A simple static site generator.
Feni is a simple static site generator. You can use it to build your site from a set of markdown files and a number of templates (Jinja2)
feni –source articles_dir –template templates_dir –decorator designfiles –output my_site
You can put the configuration values in a yaml file and pass the path to the file in the –config option.
Feni needs the following information to function, that it can read from command line arguments or from a configuration file.
1. A source directory. This is where Feni looks for content. Right now it only look for .md files. Each of this file should be of format as shown below.:
main: true type: post permalink: test-post.html publish: true data-title: My test post data-subtitle: This is as test post --- ###This is the content of the post in markdown format###
Every article needs to have a header in yaml format that contain information regarding how the final html should be generated. The first one, the ‘main’ attribute denotes if the article is intended to be a whole article or if it is part of a bigger article. If it is a whole article, this attribute should be true. If it is a sub article, then this should be false.
The next attribute, the ‘type’, as the name implies, denotes the type of the article. This attribute is used to find a template that can be used to expand this article.
‘permalink’ attribute is the final location of the generated html file. This should be relative path. The generated html is placed under this path relative to the output directory.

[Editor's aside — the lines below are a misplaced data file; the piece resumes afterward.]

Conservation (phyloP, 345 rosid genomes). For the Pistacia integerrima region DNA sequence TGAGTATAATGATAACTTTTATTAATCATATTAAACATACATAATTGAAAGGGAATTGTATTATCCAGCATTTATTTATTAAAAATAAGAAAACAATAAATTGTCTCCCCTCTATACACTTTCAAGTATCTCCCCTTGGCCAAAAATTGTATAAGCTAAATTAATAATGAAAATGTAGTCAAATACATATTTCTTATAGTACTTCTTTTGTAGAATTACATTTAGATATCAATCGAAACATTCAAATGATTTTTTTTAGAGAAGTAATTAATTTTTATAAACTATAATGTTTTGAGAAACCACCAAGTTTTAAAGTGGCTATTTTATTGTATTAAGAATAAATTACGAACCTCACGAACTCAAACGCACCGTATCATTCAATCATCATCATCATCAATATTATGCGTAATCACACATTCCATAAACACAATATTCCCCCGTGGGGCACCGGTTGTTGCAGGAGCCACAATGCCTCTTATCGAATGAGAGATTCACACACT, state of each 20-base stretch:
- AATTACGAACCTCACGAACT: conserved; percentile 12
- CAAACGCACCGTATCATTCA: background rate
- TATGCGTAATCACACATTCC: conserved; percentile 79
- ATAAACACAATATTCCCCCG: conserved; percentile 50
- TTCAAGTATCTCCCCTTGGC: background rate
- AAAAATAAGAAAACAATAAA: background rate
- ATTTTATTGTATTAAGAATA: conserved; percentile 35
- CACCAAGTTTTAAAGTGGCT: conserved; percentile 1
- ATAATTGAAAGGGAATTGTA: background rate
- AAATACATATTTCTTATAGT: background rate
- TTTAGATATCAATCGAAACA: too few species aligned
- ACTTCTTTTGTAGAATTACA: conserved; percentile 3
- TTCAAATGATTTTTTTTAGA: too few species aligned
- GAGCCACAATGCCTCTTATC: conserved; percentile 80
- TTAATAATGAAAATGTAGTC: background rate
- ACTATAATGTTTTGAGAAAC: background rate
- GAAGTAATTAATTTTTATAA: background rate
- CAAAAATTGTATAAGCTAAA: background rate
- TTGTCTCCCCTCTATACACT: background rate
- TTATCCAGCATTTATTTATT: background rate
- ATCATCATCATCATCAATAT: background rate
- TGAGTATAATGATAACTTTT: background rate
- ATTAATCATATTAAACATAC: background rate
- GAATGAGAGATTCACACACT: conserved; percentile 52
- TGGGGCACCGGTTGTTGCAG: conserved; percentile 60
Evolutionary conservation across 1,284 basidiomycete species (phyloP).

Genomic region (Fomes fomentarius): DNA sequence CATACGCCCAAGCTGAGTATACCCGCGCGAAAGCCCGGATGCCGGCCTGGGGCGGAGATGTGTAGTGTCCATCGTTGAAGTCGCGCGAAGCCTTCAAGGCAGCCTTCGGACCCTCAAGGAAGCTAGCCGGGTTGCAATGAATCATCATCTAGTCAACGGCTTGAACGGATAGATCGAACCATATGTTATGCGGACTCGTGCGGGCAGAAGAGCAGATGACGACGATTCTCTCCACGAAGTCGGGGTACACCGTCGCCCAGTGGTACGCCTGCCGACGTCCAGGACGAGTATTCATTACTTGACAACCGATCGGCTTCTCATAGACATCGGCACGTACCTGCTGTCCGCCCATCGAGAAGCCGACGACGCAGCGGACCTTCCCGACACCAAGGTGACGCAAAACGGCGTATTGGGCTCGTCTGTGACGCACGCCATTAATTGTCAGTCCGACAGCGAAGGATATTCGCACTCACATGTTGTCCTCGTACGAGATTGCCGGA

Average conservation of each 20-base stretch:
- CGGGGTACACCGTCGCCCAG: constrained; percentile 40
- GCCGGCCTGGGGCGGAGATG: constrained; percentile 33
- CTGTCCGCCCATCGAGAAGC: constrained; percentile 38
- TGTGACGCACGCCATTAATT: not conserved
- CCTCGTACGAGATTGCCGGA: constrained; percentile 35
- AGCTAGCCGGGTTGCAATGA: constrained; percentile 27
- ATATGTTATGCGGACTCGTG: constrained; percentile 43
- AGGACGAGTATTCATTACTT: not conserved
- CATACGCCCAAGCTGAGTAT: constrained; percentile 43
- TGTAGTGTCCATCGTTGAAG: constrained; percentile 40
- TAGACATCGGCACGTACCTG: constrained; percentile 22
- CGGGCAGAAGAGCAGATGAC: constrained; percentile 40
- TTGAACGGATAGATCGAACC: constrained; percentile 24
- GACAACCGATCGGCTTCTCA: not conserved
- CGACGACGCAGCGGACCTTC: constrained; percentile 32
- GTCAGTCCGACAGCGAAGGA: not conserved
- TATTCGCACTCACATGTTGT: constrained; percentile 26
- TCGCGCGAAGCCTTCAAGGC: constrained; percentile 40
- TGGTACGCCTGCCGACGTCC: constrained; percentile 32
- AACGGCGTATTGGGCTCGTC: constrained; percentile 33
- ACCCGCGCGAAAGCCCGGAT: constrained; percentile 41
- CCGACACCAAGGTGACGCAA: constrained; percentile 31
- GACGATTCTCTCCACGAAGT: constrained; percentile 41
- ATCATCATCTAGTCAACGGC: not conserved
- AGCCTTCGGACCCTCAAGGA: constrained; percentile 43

‘publish’ attribute is used to denote wether to generate an article or not. If the ‘publish’ status of an article is changed to false, then that article is removed from it’s permalink location in the target folder, if it already exists.
the data- attributes are custom fields that you can define, which will be available in your template. This can be any valid yaml value. For example, you this can be a list where each item is information about an article. This list can be used to display a list of articles in the target template. If you define a value ‘data-article_name’, then that value will be available in the template as ‘article_name’ key.
3. A decorator directory. This is where all the other files, like css files, js files, background images come from. This folder will be mostly copied as such into the output folder. If there are files matching the enabled file handlers, then those will be passed through them. Right now only .less files will be processed into css files.
A path to a templates folder that should contain all the jinja templates.
Path to a template configuration file. This file has the following format.:
about.html: types: - aboutme post.html: types: - post
As you can see, this just lists the template files and declares the type of articles it can handle. By default, Feni looks for this file in the templates folder under the name templates.yaml. But you can change that using the –templatemap option
Feni can read this from a configuration file in yaml format.:
source: articles destination: output decorator: design
By default, Feni looks for the this file in the current folder and folders above it. Paths read from it will be considers as relative to the directory where it is found. Template paths in template.yaml will be taken relative to the template directory.